Lumber prices are bucking the trend of other supply-constrained commodities and moving lower in March as the housing market shows signs of cooling down.
Lumber futures have dropped 22% from their early March high of $1,357 per thousand board feet to $1,054 Wednesday. The ongoing decline comes after new home sales fell for the second straight month in February, missing forecasts.
February home sales fell 6% year-over-year to a seasonally adjusted annual rate of 772,000, according to data from the US Commerce Department. Economists expected new home sales to rebound from January’s decline to about 810,000.
The decline in new home sales comes as mortgage rates surge to multiyear highs. The average traditional 30-year fixed mortgage rate hit 4.72% on Tuesday, representing a swift rise since the Federal Reserve began its cycle of raising interest rates last week. On Friday, the rate was 4.46%.
Those higher rates make homes less affordable for consumers by lifting monthly mortgage payments. And a cooling of the housing market could lead to a slowdown in new construction next year, contributing to a continued decline in lumber prices, according to ING Economics.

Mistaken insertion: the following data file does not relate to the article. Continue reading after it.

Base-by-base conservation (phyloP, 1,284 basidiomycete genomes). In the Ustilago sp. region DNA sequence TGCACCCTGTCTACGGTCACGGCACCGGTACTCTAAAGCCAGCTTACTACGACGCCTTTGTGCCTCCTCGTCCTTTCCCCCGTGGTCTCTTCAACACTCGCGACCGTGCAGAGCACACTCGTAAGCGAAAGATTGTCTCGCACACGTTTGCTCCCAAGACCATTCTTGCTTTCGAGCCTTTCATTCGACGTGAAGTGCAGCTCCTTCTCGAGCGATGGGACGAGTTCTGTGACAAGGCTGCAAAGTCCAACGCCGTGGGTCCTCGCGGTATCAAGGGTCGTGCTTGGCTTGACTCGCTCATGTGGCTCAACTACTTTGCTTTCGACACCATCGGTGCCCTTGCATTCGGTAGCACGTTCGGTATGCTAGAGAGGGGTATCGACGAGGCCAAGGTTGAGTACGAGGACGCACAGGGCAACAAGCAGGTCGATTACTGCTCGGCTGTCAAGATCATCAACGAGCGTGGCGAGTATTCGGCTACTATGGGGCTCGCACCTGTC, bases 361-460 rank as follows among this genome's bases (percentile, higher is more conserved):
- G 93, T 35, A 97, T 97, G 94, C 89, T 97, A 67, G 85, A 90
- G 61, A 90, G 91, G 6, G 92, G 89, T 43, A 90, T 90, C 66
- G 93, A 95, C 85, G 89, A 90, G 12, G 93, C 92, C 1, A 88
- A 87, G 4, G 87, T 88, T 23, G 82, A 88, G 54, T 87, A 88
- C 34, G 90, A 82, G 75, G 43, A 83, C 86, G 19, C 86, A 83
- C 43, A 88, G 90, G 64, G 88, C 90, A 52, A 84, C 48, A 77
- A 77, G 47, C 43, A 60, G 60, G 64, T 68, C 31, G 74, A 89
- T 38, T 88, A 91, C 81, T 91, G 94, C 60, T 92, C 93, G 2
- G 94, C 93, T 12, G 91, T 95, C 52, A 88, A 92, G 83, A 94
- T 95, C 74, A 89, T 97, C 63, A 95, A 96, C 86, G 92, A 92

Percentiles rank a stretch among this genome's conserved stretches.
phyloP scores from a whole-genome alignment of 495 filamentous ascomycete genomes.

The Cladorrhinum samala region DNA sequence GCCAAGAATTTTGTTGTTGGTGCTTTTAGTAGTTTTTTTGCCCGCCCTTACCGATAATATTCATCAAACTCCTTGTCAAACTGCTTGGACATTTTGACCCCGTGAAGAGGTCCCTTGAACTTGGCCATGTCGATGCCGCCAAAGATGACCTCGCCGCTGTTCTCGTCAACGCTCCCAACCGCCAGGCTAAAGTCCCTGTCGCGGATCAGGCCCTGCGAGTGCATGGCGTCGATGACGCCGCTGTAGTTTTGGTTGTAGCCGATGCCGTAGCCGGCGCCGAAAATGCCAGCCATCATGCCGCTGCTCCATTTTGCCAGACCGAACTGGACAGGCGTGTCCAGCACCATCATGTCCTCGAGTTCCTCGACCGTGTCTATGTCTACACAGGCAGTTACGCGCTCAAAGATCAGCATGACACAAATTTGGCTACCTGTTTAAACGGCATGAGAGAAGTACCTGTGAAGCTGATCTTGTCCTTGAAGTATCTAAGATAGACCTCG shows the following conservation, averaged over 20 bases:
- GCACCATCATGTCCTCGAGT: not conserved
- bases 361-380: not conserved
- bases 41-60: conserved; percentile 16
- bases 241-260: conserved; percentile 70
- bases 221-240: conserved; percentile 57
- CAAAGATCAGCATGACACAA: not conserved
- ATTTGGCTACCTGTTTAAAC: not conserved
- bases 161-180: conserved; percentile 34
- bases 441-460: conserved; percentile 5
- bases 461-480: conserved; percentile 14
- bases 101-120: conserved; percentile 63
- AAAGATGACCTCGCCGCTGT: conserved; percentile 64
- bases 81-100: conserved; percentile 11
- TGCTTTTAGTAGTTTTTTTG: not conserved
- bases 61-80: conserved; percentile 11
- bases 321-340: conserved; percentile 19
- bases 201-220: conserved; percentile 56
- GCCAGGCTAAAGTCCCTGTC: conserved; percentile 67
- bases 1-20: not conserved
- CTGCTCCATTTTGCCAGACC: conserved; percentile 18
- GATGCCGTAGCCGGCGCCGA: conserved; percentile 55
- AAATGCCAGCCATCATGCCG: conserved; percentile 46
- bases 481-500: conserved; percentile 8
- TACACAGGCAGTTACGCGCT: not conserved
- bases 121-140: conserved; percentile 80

“We see a growing likelihood that the housing market will start to move from one of significant excess demand, which has fueled the house price and construction surge, to one where we are in better balance,” ING’s chief international economist James Knightley said in a Wednesday note.
Excess housing supply would be a welcome sign to new home buyers, as it would help bring down surging prices which have been turbo-boosted since the start of the COVID-19 pandemic in early 2020. Extra supply would also help slowdown the pace of growth in rent prices, and thus help tame inflation and give the Fed breathing room to cut interest rates in the future.
“Should home prices stabilize and potentially even fall, this can quickly translate into lower inflation readings. This would give the Fed more flexibility to respond with interest rate cuts if they do indeed end up hiking so much that the economy starts to weaken,” Knightley said.